Edited by SummerStar, 11 January 2019 - 05:48 AM.


#37 SplashingRainbows

Posted 11 January 2019 - 05:49 AM

View PostLesley225, on 11 January 2019 - 04:50 AM, said:

Why would religious beliefs even come up at pre school.  i can't imagine many 4-5 year old  would be discussing it.

Easter?
Christmas?
Church events being raised at news?
So many reasons a little child might regurgitate the things told to them around these times.

4yo girls insane ability to talk non stop from morning to dinner about anything and everything going on in their life (generally - not having a go OP!)

#38 SplashingRainbows

Posted 11 January 2019 - 06:06 AM

On those incomes you can’t afford private school. Your school may be willing to support you so your child can attend. Or they may not. You need to ask or start her at the local public school when school goes back.

My children attend public schools. The ratio of teacher to student is so much better than the local private. And the education has been superb. There are many many children of religions who are not the major religion in this country. What do those kids do? They don’t get a special school just for them.

You need to ensure you’re claiming what you can from Centrelink. Renting with four kids and a primary earner on $60k should result in a fair amount of benefits per fortnight.

You could look at increasing your incomes.

I would not do any modifications to your current car and as PPs said I’d buy an untethered booster for the school age child. Defer the purchase of a second car for as long as possible.

#39 ExpatInAsia

Posted 11 January 2019 - 06:11 AM

View Postbakesgirls, on 10 January 2019 - 09:26 PM, said:

School fees of 5K/year. Even though it sounds like a low fee private school, you can't afford it if you're struggling to buy food. Is changing schools to a public school an option?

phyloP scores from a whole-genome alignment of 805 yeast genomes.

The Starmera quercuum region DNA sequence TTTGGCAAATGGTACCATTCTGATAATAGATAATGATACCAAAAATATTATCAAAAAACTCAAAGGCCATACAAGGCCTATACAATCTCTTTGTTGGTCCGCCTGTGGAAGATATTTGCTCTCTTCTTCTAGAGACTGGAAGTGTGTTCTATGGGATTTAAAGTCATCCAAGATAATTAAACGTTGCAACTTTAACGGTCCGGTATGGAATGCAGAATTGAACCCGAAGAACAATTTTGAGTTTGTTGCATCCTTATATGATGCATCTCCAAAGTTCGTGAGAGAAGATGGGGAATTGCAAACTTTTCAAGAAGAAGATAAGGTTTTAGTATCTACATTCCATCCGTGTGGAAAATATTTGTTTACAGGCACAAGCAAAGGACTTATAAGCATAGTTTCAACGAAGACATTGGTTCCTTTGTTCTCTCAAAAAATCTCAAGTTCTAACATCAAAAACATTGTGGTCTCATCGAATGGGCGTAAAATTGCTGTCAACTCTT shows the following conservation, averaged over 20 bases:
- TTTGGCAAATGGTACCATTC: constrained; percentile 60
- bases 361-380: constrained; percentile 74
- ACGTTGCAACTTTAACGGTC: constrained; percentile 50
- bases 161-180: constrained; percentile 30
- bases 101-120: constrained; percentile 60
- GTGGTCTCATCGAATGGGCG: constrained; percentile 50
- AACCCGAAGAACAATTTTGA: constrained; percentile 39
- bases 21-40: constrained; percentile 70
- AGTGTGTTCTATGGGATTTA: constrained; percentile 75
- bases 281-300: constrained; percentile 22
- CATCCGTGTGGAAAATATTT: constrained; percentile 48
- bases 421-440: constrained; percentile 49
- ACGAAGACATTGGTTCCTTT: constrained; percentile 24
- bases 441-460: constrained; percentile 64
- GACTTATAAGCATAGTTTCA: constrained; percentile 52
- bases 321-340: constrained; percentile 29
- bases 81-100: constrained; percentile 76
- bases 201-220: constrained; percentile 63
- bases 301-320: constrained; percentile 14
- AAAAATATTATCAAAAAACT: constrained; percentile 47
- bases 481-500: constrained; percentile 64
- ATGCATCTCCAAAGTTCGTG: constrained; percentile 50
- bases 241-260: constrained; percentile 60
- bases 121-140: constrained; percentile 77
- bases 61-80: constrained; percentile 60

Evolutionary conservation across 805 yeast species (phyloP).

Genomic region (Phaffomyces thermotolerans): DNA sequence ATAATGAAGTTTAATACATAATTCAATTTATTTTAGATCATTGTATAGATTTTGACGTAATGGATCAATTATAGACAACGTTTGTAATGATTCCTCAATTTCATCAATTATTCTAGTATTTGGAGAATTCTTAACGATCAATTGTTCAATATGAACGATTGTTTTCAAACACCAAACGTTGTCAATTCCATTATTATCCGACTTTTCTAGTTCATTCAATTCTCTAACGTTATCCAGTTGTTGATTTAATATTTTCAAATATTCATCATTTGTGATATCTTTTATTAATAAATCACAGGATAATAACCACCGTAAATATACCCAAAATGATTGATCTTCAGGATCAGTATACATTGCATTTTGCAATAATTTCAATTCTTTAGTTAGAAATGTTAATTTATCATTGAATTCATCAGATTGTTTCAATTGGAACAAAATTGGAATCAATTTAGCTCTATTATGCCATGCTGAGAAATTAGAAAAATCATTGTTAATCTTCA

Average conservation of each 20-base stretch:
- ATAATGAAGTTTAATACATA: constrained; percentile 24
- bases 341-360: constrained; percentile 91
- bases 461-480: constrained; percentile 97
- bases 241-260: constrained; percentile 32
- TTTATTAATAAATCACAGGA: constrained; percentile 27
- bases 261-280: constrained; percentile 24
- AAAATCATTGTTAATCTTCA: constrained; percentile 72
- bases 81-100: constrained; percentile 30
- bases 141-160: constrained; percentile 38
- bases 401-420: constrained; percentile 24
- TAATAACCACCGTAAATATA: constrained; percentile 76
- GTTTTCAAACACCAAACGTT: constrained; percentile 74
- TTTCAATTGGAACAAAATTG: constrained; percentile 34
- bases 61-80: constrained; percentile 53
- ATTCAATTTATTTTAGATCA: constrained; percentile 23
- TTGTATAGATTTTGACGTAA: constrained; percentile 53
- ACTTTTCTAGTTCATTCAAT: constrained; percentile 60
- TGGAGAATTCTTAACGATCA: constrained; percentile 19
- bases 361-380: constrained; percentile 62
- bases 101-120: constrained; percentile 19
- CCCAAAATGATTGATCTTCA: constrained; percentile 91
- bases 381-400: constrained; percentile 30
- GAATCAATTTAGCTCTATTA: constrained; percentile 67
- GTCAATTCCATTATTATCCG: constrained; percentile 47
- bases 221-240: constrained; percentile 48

ETA- I just saw your response to the school question. All I can say is your kids will get over it if they have to move. Food and shelter are priorities and you've stated you have 2 weeks a month you can't afford food. Take the emotion out of it and be practical. It's only going to get harder and funds tighter with another child on the way.

OR

Can you approach the school and ask for reduced fees/no fees due to inability to afford it?

If you can't get a fee reduction bringing your fees down to almost zero, then ALL of your kids need to be in a public school. It really is unreasonable to prioritise a private school over feeding your children properly and scrimping to survive but still not having enough.

I agree. Your child will be excited by FYOS no matter where they are. Your reality is that you can’t afford school fees right now.

#40 afterlaughter

Posted 11 January 2019 - 06:19 AM

How old is your oldest? Can they sit in a untethered booster is a spot that does not have a anchor point. So you can hold onto the car a little longer while finances are sorted and maternity leave is over?

#41 Brrrroooce!

Posted 11 January 2019 - 06:25 AM

Cutting the private school fees will give you an extra $400 per month, but you have a shortfall of $700/month. Even if you switch to public school, you still aren't covering your expenditure.

Something has to give.

#42 Caribou

Posted 11 January 2019 - 06:26 AM

Can you minimise the car use? Is there not an option to walk/transport to schools? For example, kids would have a free bus pass. The buses are very safe.

Kids under 4 are free on transport in NSW. So if you
Are still nervous and want to travel with them on bus you can. You’d just need to pay your fare.

Online shopping to avoid car when possible. Walk. You’ll save for a while on fuel and maintence and once you’ve got the amount you need you can purchase a car. I can only imagine how much fuel your 7 seater goes though each week. If you can avoid the car for a couple months you may get the savings you need much faster.

Something has to be scarficed. It’s up to you want you need to live out in the short term to obtain the car.

#43 MarciaB

Posted 11 January 2019 - 06:33 AM

How long do you have to go on your $150/month loan? That will ease things a bit for you.

I agree with the private school - sorry but at this stage it looks out of reach. You could revisit for high school if things are better for you then.

One of the great benefits of public school is that your dd will meet local friends and you may be able to walk there!